humanity.”

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I saw this last week, then this morning CBC Metro Morning interviewed a climate reporter from the Guardian about this, as well as a professor from the University of Toronto who supports the changes in language. She offered that terms such as global warming sound rather comforting like a plate of fresh-baked cookies rather than a threat to humanity and all other creatures. We heard that the CBC is now open to using similar terminology in its reporting.

While we know that there are plenty of deniers and minimizers in the political realm, including the premier of this province,  the United Nations secretary general, António Guterres, talked of the “climate crisis” in September, adding: “We face a direct existential threat.” The climate scientist professor Hans Joachim Schellnhuber, a former adviser to Angela Merkel, the EU and Pope Francis, also uses “climate crisis.”

Wednesday, May 22, 2019

Jimmy Carter, at the Head of his Class

GP: Jimmy Carter Teaches Sunday School in Plains, Georgia 190428
Former U.S. President Jimmy Carter prepares to teach Sunday school
at Maranatha Baptist Church in his hometown of Plains, Georgia on April 28, 2019.
Paul Hennessy | NurPhoto | Getty Images

Former President Jimmy Carter broke his hip earlier this month and had it surgically repaired. For many 94-year-olds this might be the beginning of the end. But Carter is a remarkably resilient man and while he was a little frustrated that he missed the end of turkey hunting season he was planning to return to teaching Sunday School almost immediately. He did miss the May 19th class but could return for June.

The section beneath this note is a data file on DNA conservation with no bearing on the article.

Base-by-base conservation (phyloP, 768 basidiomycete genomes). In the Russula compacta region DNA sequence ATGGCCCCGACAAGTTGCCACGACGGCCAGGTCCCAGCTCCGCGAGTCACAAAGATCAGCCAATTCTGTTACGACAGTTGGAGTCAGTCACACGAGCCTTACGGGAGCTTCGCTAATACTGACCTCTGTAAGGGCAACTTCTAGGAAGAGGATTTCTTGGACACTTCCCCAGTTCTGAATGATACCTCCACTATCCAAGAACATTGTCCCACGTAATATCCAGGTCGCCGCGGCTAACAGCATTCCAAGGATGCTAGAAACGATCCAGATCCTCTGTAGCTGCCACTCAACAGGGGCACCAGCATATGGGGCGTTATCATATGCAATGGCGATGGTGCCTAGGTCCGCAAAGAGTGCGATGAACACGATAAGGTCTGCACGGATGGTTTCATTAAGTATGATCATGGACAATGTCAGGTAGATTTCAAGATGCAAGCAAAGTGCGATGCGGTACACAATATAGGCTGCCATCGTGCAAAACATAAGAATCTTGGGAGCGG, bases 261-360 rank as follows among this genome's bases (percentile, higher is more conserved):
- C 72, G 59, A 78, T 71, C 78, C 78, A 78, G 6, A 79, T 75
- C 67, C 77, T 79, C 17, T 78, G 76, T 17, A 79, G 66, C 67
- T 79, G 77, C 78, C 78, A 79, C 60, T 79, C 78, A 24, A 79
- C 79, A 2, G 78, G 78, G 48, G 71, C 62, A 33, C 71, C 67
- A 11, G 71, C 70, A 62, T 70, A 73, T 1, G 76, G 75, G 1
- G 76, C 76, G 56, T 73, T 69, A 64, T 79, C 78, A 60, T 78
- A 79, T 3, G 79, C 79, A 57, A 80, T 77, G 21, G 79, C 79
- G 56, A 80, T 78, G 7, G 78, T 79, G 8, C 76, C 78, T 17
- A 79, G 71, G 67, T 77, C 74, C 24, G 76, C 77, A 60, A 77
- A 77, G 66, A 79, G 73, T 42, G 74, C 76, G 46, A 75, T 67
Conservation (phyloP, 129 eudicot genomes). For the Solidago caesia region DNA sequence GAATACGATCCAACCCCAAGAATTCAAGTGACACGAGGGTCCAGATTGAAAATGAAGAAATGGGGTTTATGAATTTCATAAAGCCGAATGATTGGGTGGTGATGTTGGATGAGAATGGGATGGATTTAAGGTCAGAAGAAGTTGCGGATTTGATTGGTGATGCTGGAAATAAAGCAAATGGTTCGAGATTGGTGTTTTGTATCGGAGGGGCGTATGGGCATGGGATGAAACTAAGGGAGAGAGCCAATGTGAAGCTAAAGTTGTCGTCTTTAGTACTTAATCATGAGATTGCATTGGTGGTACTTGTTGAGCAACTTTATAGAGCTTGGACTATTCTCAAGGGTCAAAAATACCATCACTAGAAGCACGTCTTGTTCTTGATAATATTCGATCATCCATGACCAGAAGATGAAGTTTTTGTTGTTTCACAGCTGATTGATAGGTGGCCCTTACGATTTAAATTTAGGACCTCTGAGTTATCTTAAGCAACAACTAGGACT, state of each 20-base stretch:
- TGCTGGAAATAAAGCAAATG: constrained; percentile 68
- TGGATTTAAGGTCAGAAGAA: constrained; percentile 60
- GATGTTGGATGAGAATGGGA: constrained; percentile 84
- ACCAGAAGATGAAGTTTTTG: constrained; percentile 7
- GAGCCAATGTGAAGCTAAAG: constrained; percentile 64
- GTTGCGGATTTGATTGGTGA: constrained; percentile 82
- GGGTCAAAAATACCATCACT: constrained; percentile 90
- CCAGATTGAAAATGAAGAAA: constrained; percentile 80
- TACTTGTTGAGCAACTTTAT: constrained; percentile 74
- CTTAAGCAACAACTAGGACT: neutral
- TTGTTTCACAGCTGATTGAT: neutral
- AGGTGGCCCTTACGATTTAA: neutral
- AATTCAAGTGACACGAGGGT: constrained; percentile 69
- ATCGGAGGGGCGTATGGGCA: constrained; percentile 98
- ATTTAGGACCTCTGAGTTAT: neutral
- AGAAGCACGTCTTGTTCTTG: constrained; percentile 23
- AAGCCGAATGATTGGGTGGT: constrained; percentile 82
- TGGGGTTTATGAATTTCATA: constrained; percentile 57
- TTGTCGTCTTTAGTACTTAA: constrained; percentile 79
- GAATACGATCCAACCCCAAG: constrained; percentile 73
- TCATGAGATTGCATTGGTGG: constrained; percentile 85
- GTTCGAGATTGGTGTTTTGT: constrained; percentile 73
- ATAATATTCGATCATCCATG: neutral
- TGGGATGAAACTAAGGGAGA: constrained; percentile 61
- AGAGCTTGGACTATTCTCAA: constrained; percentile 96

Carter has taught an adult Sunday School class for decades and it is very popular. It meets in the sanctuary of Maranatha Baptist Church in Georgia and while it seats 350, sometimes people are turned away. The class is at 10:00 but visitors are asked to be there for 9:00 and many are there before the doors open at 8:00. Impressive.

Various celebs attend the class from time to time and recently Democratic presidential candidate Pete Buttigieg  and his husband, Chasten Glezman, joined the large crowd. Buttigieg is rattling the cage of US politics because he openly gay and openly Christian. At Carter's invitation Buttigieg stood and read from the Bible as part of the lesson at Maranatha Baptist Church. Other Democratic candidates have attended as well.

I love that Carter still leads the class, and that his Christian faith is inclusive and welcoming. Nuff said.

Comments?

Sunday, May 19, 2019

Gratitude for Two-Four Weekend